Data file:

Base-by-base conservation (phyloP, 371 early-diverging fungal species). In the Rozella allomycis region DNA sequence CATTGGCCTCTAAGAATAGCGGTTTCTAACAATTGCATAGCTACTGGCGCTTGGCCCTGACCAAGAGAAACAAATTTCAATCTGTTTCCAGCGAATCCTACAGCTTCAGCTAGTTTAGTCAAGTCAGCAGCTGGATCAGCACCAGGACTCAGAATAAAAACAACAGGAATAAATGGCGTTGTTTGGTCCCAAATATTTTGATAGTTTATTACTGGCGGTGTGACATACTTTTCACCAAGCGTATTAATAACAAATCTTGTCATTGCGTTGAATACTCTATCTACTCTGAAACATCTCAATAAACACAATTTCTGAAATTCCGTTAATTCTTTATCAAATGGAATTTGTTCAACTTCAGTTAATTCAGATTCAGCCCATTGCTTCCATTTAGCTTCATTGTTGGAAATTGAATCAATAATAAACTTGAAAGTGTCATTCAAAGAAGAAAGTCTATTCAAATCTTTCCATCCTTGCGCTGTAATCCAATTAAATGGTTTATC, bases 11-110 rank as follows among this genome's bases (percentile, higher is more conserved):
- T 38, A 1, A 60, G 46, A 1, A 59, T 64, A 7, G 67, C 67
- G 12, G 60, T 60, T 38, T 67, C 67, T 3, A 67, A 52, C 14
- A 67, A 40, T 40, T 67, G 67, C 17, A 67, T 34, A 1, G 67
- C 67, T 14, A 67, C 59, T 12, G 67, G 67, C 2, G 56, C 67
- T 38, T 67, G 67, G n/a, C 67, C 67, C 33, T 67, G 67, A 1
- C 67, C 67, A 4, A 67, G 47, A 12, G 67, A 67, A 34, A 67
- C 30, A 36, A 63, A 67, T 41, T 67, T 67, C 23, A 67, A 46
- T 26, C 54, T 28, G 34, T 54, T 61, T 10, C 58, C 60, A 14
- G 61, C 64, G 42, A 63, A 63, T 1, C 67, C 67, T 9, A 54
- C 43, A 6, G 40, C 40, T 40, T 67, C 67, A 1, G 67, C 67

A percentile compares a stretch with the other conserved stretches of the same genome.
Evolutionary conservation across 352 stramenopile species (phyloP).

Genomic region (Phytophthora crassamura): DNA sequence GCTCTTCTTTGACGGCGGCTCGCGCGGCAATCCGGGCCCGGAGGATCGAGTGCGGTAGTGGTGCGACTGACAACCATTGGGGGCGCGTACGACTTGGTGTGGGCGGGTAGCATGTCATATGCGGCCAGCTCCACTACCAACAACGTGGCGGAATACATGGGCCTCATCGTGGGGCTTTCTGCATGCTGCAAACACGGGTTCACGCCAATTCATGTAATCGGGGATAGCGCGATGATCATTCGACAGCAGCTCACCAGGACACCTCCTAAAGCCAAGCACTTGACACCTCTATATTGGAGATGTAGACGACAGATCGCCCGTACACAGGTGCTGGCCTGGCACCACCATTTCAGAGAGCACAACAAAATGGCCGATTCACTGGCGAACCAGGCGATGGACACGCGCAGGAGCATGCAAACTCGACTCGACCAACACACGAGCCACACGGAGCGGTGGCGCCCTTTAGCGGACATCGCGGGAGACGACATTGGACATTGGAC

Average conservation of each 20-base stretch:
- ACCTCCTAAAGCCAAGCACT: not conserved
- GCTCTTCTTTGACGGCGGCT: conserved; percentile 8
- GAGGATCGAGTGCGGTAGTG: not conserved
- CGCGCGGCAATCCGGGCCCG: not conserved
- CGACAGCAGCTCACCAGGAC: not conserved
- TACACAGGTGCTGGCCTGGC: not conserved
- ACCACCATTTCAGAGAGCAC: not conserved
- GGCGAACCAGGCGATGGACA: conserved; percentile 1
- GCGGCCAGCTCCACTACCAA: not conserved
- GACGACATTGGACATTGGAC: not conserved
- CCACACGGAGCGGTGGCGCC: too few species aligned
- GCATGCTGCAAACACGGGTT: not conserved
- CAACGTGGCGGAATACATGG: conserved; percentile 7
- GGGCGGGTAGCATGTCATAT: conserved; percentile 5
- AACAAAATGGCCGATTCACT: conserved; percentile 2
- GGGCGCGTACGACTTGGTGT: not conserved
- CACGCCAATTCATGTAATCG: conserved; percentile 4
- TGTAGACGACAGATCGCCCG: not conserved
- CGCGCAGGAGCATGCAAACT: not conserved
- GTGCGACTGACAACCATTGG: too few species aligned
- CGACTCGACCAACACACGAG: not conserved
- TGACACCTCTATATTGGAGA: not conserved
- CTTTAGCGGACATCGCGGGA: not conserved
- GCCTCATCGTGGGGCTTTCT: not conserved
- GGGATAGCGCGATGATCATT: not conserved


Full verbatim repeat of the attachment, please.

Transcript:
Base-by-base conservation (phyloP, 371 early-diverging fungal species). In the Rozella allomycis region DNA sequence CATTGGCCTCTAAGAATAGCGGTTTCTAACAATTGCATAGCTACTGGCGCTTGGCCCTGACCAAGAGAAACAAATTTCAATCTGTTTCCAGCGAATCCTACAGCTTCAGCTAGTTTAGTCAAGTCAGCAGCTGGATCAGCACCAGGACTCAGAATAAAAACAACAGGAATAAATGGCGTTGTTTGGTCCCAAATATTTTGATAGTTTATTACTGGCGGTGTGACATACTTTTCACCAAGCGTATTAATAACAAATCTTGTCATTGCGTTGAATACTCTATCTACTCTGAAACATCTCAATAAACACAATTTCTGAAATTCCGTTAATTCTTTATCAAATGGAATTTGTTCAACTTCAGTTAATTCAGATTCAGCCCATTGCTTCCATTTAGCTTCATTGTTGGAAATTGAATCAATAATAAACTTGAAAGTGTCATTCAAAGAAGAAAGTCTATTCAAATCTTTCCATCCTTGCGCTGTAATCCAATTAAATGGTTTATC, bases 11-110 rank as follows among this genome's bases (percentile, higher is more conserved):
- T 38, A 1, A 60, G 46, A 1, A 59, T 64, A 7, G 67, C 67
- G 12, G 60, T 60, T 38, T 67, C 67, T 3, A 67, A 52, C 14
- A 67, A 40, T 40, T 67, G 67, C 17, A 67, T 34, A 1, G 67
- C 67, T 14, A 67, C 59, T 12, G 67, G 67, C 2, G 56, C 67
- T 38, T 67, G 67, G n/a, C 67, C 67, C 33, T 67, G 67, A 1
- C 67, C 67, A 4, A 67, G 47, A 12, G 67, A 67, A 34, A 67
- C 30, A 36, A 63, A 67, T 41, T 67, T 67, C 23, A 67, A 46
- T 26, C 54, T 28, G 34, T 54, T 61, T 10, C 58, C 60, A 14
- G 61, C 64, G 42, A 63, A 63, T 1, C 67, C 67, T 9, A 54
- C 43, A 6, G 40, C 40, T 40, T 67, C 67, A 1, G 67, C 67

A percentile compares a stretch with the other conserved stretches of the same genome.
Evolutionary conservation across 352 stramenopile species (phyloP).

Genomic region (Phytophthora crassamura): DNA sequence GCTCTTCTTTGACGGCGGCTCGCGCGGCAATCCGGGCCCGGAGGATCGAGTGCGGTAGTGGTGCGACTGACAACCATTGGGGGCGCGTACGACTTGGTGTGGGCGGGTAGCATGTCATATGCGGCCAGCTCCACTACCAACAACGTGGCGGAATACATGGGCCTCATCGTGGGGCTTTCTGCATGCTGCAAACACGGGTTCACGCCAATTCATGTAATCGGGGATAGCGCGATGATCATTCGACAGCAGCTCACCAGGACACCTCCTAAAGCCAAGCACTTGACACCTCTATATTGGAGATGTAGACGACAGATCGCCCGTACACAGGTGCTGGCCTGGCACCACCATTTCAGAGAGCACAACAAAATGGCCGATTCACTGGCGAACCAGGCGATGGACACGCGCAGGAGCATGCAAACTCGACTCGACCAACACACGAGCCACACGGAGCGGTGGCGCCCTTTAGCGGACATCGCGGGAGACGACATTGGACATTGGAC

Average conservation of each 20-base stretch:
- ACCTCCTAAAGCCAAGCACT: not conserved
- GCTCTTCTTTGACGGCGGCT: conserved; percentile 8
- GAGGATCGAGTGCGGTAGTG: not conserved
- CGCGCGGCAATCCGGGCCCG: not conserved
- CGACAGCAGCTCACCAGGAC: not conserved
- TACACAGGTGCTGGCCTGGC: not conserved
- ACCACCATTTCAGAGAGCAC: not conserved
- GGCGAACCAGGCGATGGACA: conserved; percentile 1
- GCGGCCAGCTCCACTACCAA: not conserved
- GACGACATTGGACATTGGAC: not conserved
- CCACACGGAGCGGTGGCGCC: too few species aligned
- GCATGCTGCAAACACGGGTT: not conserved
- CAACGTGGCGGAATACATGG: conserved; percentile 7
- GGGCGGGTAGCATGTCATAT: conserved; percentile 5
- AACAAAATGGCCGATTCACT: conserved; percentile 2
- GGGCGCGTACGACTTGGTGT: not conserved
- CACGCCAATTCATGTAATCG: conserved; percentile 4
- TGTAGACGACAGATCGCCCG: not conserved
- CGCGCAGGAGCATGCAAACT: not conserved
- GTGCGACTGACAACCATTGG: too few species aligned
- CGACTCGACCAACACACGAG: not conserved
- TGACACCTCTATATTGGAGA: not conserved
- CTTTAGCGGACATCGCGGGA: not conserved
- GCCTCATCGTGGGGCTTTCT: not conserved
- GGGATAGCGCGATGATCATT: not conserved